TiVo, Inc. (NASDAQ: TIVO), owner of U.S. Patent 6,233,389, titled “Multimedia Time Warping System,” was a big winner today at the United States Court of Appeals for the Federal Circuit when the CAFC handed down its decision in Tivo, Inc. v. EchoStar Corp. A majority of the 3 judge panel hearing the case agreed with the district court and ratified the contempt order against EchoStar (NASDAQ: SATS) and Dish Network (NASDAQ: DISH). EchoStar’s business focuses on digital Set-Top Boxes and and Satellite Services, and was spun-off from DISH Network on January 1, 2008. The patented technology involved allows television users to simultaneously record and play television broadcasts using what is commonly known as a digital video recorder. On news of the Federal Circuit ruling TiVo stock immediately surged ahead well over $5, up over 50%. Within less than 1 hour TiVo stock when from trading just over $10 a share, trading at $10.31 at 11:06 am EST, to trading at $16.07 at 11:42 am EST, hitting an intra-day high at 1:18pm EST at $16.36, and establishing a trading range plus or minus $15.65, where it is at as of 2:46pm EST.
In 2004, TiVo sued EchoStar in the United States District Court for the Eastern District of Texas, alleging that its receivers infringe “hardware” claims (claims 1 and 32) and “software” claims (claims 31 and 61) of the ’389 patent. The jury found that both the 50X receivers and the Broadcom receivers infringed the asserted hardware as well as software claims and awarded TiVo approximately $74 million in lost profits and reasonable royalties. The district court entered judgment on the verdict and issued a permanent injunction against EchoStar. In granting the injunction, the district court ordered EchoStar (1) to stop making, using, offering to sell, and selling the receivers that had been found infringing by the jury (the “infringement” provision) and (2) to disable the DVR functionality in existing receivers, with the exception of select receivers that had already been placed with its subscribers (the “disablement” provision). Following the entry of final judgment by the district court, the Federal Circuit affirmed in part, reversed in part, and remanded the district court’s decision. At that time, EchoStar did not appeal the district court’s grant of a permanent injunction. The Federal Circuit noted that the district court’s injunction, which had been stayed during the course of the appeal, would take effect following our decision.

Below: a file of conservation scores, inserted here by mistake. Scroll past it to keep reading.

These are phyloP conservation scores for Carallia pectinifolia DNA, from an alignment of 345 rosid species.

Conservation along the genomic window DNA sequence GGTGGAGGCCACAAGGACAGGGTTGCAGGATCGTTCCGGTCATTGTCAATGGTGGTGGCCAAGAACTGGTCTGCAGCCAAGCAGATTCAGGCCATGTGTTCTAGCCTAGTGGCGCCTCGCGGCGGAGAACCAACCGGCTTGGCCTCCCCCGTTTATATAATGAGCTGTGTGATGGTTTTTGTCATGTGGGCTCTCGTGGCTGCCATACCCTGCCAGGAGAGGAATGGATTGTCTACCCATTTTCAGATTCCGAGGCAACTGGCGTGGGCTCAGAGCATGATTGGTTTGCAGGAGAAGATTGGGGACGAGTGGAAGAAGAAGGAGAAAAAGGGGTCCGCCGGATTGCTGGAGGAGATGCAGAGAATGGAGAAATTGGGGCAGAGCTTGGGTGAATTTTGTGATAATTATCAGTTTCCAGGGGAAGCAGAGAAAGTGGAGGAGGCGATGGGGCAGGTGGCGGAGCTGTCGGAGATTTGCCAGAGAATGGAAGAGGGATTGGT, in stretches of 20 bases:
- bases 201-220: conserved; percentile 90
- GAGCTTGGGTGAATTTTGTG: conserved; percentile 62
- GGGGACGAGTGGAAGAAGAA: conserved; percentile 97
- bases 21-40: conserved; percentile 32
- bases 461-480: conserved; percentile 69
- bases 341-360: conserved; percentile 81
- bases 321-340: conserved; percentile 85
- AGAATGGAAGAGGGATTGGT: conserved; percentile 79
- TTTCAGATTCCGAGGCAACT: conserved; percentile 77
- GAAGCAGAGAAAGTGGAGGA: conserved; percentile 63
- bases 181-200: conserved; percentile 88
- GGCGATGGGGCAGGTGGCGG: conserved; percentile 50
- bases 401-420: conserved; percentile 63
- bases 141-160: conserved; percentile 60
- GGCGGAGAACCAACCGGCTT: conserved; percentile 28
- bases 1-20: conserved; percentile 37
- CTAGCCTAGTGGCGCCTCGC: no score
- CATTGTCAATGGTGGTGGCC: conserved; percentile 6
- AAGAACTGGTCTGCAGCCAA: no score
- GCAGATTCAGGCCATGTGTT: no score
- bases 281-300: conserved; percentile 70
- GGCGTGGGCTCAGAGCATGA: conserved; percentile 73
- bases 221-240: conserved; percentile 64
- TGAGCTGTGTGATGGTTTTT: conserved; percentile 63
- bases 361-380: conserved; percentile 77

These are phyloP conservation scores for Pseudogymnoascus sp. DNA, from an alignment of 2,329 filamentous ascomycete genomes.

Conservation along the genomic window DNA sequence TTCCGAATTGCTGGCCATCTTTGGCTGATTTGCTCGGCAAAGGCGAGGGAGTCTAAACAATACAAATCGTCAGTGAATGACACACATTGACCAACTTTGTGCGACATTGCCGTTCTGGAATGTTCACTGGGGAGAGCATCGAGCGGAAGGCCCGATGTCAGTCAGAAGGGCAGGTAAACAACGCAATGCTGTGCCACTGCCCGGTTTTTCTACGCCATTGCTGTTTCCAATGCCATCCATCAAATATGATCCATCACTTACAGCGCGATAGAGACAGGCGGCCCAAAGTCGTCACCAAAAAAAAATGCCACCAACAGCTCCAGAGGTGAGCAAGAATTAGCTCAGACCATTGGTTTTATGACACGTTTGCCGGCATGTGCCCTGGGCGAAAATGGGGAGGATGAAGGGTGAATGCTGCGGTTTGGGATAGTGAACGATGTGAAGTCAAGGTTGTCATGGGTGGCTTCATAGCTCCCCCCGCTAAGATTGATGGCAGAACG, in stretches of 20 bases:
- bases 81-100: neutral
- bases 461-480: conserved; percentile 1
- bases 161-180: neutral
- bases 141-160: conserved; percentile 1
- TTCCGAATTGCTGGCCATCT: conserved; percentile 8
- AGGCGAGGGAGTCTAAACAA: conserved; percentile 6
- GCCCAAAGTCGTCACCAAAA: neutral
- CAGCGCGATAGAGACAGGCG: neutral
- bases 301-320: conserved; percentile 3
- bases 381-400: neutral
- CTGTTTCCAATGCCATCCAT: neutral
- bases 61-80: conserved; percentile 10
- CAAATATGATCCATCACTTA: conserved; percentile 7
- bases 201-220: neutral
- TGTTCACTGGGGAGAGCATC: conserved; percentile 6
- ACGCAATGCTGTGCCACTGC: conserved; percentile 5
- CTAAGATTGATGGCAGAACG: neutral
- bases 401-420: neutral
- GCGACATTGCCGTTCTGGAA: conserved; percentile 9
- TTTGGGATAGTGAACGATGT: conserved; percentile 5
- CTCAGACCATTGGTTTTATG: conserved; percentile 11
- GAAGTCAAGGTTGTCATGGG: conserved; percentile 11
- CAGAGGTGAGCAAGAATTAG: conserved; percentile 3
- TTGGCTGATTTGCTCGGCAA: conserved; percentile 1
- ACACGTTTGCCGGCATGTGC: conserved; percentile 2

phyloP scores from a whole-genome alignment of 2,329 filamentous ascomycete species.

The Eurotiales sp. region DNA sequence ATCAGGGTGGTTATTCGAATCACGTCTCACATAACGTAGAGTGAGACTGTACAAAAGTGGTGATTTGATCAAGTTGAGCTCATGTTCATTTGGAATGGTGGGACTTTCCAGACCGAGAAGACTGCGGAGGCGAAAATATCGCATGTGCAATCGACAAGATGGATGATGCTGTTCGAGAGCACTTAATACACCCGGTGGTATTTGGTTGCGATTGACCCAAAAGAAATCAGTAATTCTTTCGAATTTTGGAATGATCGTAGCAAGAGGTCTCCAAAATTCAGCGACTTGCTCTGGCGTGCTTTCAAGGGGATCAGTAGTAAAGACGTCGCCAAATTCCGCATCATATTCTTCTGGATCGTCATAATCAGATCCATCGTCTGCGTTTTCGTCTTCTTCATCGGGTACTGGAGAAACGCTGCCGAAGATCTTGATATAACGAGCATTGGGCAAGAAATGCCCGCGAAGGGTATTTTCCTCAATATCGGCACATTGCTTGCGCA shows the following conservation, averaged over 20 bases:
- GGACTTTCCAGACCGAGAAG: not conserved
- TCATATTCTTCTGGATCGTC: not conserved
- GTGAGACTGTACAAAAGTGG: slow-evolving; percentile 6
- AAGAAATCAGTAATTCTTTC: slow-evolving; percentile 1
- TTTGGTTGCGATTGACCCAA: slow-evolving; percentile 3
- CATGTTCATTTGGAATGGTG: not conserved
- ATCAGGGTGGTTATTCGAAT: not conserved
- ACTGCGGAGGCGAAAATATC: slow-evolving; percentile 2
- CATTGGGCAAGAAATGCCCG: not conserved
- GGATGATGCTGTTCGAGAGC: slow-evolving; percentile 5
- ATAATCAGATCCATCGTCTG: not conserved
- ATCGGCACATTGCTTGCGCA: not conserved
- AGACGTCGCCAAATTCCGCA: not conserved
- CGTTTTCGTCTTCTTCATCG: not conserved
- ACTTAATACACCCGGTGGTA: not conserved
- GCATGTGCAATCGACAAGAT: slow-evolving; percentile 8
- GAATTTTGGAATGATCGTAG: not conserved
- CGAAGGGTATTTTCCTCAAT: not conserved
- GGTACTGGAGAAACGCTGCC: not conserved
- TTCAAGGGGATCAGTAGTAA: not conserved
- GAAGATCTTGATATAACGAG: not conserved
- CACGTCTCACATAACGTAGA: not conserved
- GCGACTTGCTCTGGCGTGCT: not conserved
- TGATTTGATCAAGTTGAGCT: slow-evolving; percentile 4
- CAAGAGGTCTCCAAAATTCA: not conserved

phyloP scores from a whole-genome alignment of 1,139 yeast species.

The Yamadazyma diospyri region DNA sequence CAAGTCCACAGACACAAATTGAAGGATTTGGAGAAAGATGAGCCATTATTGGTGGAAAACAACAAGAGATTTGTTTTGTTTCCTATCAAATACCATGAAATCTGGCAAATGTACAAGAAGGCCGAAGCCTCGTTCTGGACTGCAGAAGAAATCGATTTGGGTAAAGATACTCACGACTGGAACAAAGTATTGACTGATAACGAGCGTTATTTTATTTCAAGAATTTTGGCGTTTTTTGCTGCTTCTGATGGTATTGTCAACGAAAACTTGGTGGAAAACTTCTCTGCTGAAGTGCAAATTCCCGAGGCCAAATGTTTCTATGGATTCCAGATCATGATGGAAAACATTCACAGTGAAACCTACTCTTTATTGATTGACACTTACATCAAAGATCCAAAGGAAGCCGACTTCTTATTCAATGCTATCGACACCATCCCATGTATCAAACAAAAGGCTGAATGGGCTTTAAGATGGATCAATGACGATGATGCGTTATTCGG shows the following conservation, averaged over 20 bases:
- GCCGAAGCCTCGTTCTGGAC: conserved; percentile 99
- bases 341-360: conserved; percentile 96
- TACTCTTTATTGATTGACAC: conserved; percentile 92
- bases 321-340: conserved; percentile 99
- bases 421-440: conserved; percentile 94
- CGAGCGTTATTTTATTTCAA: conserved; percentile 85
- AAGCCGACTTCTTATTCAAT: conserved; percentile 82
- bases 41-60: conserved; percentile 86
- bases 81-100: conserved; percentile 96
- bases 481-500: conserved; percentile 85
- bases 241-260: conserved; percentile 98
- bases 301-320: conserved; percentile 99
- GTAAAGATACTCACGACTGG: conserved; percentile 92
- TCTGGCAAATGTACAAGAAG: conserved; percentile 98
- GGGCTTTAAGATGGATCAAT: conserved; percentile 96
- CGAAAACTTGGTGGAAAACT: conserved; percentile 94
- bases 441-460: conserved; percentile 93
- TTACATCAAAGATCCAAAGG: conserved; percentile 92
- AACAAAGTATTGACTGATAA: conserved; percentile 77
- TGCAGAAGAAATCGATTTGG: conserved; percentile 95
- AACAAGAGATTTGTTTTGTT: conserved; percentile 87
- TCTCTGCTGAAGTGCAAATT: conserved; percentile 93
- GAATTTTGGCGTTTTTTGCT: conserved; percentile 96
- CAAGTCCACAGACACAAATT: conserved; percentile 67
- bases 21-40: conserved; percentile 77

Following the decision on the appeal, TiVo moved the district court to find EchoStar in contempt of the court’s permanent injunction. After conducting a series of hearings on TiVo’s motion, the district court ruled that EchoStar was in contempt of its earlier order. The district court rejected EchoStar’s argument that it had redesigned its infringing products so that they were more than colorably different from the adjudged infringing devices. The district court evaluated two of EchoStar’s major modifications to the infringing DVR software and concluded that the modified software continued to infringe. The district court therefore found EchoStar to be in violation of the infringement provision of the injunction. Moreover, the district court found that even if EchoStar had achieved a noninfringing design-around, EchoStar would still be in contempt because it had failed to comply with the disablement provision in the district court’s order requiring it to disable DVR technology completely from the receivers.
The majority of a 3 judge panel of the Federal Circuit concluded on EchoStar’s appeal of the district court ruling that the district court decision was appropriate. The Federal Circuit, per Judge Lourie and with Judge Mayer joining in the decision, determined that given EchoStar’s refusal to disable the DVR functionality in its existing devices and the fact that its original attempts to design around TiVo’s patent were wholly unsuccessful, the district court had ample justification for its determination that court pre-approval of any new design-around effort was necessary to prevent future infringing activity.